Tuesday, October 11, 2011

A Spanish Invasion

My kitchen has been invaded by a Spanish conquistadora. Actually, it's more of an invitation than an invasion. Margarita, or Marga, is my houseguest. She is in Ottawa with a group of Spanish teachers, here to improve their English and observe Canadian teaching methods. Lucky for me, Marga is una cocinera fantastica, a fabulous cook. And for the month of October, AK's Kitchen is Marga's cucina.

One night for supper, she made a traditional Spanish tortilla. Not to be confused with Mexican tortillas, or flat breads, the Iberian tortilla is a potato omelette. It reminds me of frittata. I'll let Marga explain.



Marga started with the potatoes. She is a surgeon with a paring knife. She peeled and sliced half a dozen medium potatoes in minutes.



Then she fried them in olive oil until they were soft. She scooped them out of the oil and transferred them into large bowl with half a dozen beaten eggs, fried carrots and diced red pepper.



She fried the lumpy batter in the hot oil. When the egg batter was cooked, she placed a plate over the pan and flipped the omelette onto the plate.

Tradition Spanish torilla, top. Torilla with pepper and carrots, bottom.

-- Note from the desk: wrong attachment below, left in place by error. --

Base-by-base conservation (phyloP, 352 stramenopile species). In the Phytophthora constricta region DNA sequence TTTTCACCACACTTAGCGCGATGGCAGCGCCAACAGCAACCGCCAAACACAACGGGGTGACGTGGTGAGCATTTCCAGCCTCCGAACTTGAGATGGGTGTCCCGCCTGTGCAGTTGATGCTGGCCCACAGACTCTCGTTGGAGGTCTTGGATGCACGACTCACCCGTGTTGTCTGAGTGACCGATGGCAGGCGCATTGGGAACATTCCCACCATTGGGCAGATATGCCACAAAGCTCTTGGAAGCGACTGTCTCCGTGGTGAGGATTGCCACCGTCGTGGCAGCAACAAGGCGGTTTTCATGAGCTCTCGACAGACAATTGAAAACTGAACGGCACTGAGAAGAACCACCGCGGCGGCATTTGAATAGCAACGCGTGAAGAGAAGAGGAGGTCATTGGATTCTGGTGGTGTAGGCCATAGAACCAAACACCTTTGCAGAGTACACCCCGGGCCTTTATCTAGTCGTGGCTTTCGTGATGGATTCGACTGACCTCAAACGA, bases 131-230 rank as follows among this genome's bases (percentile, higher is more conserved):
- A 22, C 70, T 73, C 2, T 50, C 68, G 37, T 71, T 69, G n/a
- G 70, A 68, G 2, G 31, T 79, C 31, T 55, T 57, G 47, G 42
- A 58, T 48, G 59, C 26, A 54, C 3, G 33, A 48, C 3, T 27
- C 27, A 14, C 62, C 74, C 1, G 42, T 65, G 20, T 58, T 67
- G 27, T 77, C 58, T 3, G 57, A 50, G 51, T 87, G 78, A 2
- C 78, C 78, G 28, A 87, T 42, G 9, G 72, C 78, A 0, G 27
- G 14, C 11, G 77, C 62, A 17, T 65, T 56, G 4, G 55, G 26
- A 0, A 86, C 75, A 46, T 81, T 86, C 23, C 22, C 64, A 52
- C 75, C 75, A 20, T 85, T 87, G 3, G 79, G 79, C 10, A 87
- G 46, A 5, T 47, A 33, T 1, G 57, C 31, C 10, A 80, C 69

It didn't turn out exactly as she intended because my old pan isn't as non-stick as it should be.
Still, the tortilla was delicious.

Marga's Spanish Tortilla
3 potatoes, peeled and thinly sliced
6 eggs, well beaten
3 carrots, diced
1 sweet pepper, diced
Salt to taste
Iberian ham/prociuto (optional)


Beat the eggs in a large bowl and set aside.
Fry the vegetables in a medium non-stick skillet.
When soft, remove the vegetables from the oil and add to the bowl with the eggs.
Gently mix the batter until all the vegetables are covered with egg. 
Pour the mixture into the skillet with hot oil. You may need to add more oil to the pan.   
Fry until the eggs are firm.
Place a plate over and flip the skillet to transfer the tortilla onto the plate.

This recipe will feed four with some leftovers. Marga uses two eggs for per person for her tortilla.
Enjoy. And as they say en espa├▒ol, ¡Buen provecho.

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